The language of ASFA further indicates that a court-ordered permanent placement living arrangement other than one of the enumerated options requires the State Agency to demonstrate compelling reasons why a termination of parental rights and adoption is not in the children's best interests. A permanency plan that qualifies as a legal guardianship under ASFA would not require a demonstration of compelling reasons why termination and adoption would not be in the children's best interest.
Delaware's guardianship statute defines permanency as "the safe, stable and custodial environment in which a child is raised and the life-long relationship that child establishes with a nurturing caregiver." The definition applies to both the standard guardianship and the permanent guardianship provisions of Chapter 23 of Title 13. When committed non-relative foster parents wish a child to be a permanent part of their lives, but also wish the child to have continued interaction with its natural parents, termination of parental rights and adoption is not an option that is in the child's best interest. In these cases, a child is not in "limbo," and a standard guardianship can provide the kind of safe and stable environment that "rises to the level of permanency."
Division of Family Services v. Hutton, 765 A.2d 1267 (Del. 2001).
Id. at 1274 (citing Shepherd v. Clemens, 752 A.2d 533 (Del. 2000)).
Here, the CASA's position that ASFA does not contemplate a Delaware "standard" guardianship to be a "legal guardianship" creating a permanent and self-sustaining relationship is meritless. Delaware's guardianships under Chapter 23 of Title 13 are legal guardianships ASFA contemplates because in each case the relationship is judicially created, and may only be modified or terminated after a court reviews a petition in light of the overall best interests of the child. The ability of a parent to challenge the guardianship does not, standing alone, destroy the elements of permanency that ASFA demands. A legal guardianship order remains effective until a court terminates it, or until the child is either adopted, reaches the age of 18, or is married. A legal guardian, the child, or the parent can ask the court to terminate the legal guardianship based on a change in circumstances. Although it is less legally secure than adoption, the guardianship is more permanent than foster care, and contains all the indicia of parental rights contemplated by ASFA, including protection, education, custody, care and control of the person. Accordingly, a permanency plan that includes a guardianship does not require DFS to demonstrate compelling reasons why termination of parental rights and adoption is not in the best interest of the child.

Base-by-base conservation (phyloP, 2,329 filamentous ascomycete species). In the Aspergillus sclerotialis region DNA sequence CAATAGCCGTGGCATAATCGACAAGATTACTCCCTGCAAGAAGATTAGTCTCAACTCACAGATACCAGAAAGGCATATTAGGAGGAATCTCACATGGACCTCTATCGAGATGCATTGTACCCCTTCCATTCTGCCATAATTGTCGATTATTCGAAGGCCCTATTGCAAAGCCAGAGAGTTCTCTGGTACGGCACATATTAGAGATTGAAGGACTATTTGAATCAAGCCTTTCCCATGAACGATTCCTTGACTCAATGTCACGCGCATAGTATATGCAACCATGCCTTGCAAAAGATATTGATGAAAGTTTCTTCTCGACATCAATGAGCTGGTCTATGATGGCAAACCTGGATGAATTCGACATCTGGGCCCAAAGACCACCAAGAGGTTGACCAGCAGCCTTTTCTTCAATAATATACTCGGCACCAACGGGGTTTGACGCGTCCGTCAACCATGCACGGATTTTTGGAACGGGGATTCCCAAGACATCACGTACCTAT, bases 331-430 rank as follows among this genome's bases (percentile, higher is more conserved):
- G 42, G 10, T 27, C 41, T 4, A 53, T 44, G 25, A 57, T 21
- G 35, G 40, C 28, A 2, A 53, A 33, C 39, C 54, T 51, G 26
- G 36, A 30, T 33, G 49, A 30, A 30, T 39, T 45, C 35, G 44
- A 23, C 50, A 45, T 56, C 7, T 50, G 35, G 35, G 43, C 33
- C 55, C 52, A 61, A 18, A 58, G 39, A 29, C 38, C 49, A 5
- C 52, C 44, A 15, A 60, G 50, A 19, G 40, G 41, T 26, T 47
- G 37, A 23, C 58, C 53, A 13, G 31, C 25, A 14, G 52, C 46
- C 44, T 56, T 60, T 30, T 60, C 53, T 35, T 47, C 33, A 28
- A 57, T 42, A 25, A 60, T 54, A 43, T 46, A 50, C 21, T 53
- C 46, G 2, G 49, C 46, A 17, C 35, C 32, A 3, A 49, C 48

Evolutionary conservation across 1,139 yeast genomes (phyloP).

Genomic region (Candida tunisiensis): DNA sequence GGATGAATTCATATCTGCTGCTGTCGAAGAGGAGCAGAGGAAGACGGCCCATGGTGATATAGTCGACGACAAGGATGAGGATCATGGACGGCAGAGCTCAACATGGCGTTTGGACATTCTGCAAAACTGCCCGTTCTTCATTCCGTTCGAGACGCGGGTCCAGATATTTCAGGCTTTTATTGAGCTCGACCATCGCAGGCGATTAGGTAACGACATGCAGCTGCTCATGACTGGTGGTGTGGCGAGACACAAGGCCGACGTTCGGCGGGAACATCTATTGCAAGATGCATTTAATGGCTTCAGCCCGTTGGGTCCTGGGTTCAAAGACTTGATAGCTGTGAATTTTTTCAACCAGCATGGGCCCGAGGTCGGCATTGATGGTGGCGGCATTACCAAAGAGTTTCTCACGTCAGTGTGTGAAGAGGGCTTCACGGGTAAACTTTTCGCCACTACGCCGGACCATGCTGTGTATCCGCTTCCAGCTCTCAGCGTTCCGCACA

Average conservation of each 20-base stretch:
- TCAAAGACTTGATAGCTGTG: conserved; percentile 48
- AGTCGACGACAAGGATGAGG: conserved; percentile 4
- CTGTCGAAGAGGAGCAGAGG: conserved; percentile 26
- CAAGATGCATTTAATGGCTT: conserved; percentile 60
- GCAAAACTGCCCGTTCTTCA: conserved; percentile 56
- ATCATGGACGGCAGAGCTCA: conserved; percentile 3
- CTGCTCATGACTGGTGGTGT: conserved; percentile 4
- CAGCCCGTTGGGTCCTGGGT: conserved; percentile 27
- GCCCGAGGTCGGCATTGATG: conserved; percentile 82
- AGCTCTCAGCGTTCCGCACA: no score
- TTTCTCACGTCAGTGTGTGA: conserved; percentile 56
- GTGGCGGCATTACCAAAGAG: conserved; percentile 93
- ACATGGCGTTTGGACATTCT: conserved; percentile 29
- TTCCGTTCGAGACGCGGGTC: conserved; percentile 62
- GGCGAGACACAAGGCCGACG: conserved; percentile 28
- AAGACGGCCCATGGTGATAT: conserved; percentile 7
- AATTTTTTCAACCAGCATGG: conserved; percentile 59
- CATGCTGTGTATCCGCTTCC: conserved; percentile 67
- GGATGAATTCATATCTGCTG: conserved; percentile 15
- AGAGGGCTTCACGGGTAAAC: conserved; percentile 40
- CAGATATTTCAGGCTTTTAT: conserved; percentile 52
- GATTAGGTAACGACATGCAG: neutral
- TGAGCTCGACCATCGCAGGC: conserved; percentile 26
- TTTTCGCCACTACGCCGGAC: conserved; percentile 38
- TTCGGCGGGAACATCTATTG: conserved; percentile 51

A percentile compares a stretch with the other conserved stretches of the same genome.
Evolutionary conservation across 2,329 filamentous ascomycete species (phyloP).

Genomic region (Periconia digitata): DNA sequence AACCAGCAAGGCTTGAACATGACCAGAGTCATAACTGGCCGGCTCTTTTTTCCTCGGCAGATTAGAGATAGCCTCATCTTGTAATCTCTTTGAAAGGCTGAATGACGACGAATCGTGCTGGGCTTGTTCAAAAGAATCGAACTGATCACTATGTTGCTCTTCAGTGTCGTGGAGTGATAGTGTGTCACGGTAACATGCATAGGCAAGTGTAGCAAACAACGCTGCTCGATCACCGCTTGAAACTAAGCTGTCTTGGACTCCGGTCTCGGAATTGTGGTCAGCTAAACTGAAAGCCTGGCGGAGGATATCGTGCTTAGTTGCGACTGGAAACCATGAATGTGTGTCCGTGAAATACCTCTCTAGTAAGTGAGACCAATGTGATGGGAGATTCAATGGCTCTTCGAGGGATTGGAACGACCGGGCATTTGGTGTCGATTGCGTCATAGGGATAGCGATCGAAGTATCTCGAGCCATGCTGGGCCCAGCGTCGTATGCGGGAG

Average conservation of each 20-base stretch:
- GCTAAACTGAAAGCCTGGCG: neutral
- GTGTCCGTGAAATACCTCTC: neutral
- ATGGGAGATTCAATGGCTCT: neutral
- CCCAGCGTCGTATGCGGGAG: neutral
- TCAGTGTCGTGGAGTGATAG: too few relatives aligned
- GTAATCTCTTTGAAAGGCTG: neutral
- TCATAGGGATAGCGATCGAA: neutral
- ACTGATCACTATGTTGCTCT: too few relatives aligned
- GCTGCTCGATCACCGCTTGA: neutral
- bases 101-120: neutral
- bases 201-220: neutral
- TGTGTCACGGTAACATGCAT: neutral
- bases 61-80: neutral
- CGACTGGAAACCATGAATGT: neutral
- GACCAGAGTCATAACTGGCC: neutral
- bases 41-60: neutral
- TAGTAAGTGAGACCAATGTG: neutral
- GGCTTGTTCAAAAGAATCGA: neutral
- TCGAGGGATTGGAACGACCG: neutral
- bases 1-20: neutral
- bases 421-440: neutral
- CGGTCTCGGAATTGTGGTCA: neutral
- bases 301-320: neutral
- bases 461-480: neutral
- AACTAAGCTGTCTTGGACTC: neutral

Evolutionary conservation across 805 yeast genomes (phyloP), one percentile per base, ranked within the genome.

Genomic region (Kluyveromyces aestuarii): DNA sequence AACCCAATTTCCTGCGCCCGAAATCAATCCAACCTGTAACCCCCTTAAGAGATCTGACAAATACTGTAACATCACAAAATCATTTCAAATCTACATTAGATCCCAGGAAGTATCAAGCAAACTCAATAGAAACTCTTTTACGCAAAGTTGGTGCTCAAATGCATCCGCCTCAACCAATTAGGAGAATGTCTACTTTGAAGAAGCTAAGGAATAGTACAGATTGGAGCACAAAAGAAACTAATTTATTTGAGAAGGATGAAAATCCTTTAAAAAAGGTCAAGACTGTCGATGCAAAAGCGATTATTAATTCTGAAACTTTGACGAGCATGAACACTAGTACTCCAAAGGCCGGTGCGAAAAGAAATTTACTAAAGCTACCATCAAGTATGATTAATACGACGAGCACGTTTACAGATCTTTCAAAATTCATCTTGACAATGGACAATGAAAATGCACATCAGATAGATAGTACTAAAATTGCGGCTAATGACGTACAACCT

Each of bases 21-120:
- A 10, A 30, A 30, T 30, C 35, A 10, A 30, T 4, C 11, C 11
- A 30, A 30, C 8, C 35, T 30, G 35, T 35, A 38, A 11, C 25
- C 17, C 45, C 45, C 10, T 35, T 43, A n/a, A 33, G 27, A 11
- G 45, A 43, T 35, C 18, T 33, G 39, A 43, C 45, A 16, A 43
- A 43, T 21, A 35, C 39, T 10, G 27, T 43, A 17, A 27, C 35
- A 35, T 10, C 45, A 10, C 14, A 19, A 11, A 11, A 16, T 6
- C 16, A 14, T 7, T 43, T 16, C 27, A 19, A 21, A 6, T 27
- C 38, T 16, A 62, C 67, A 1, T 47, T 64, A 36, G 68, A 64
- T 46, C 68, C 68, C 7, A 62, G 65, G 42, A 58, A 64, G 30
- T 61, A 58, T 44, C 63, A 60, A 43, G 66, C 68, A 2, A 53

Accordingly, Family Court Judges may, in the exercise of their discretion, approve guardianships where the circumstances suggest that the legal relationship thus created is in the best interest of the child.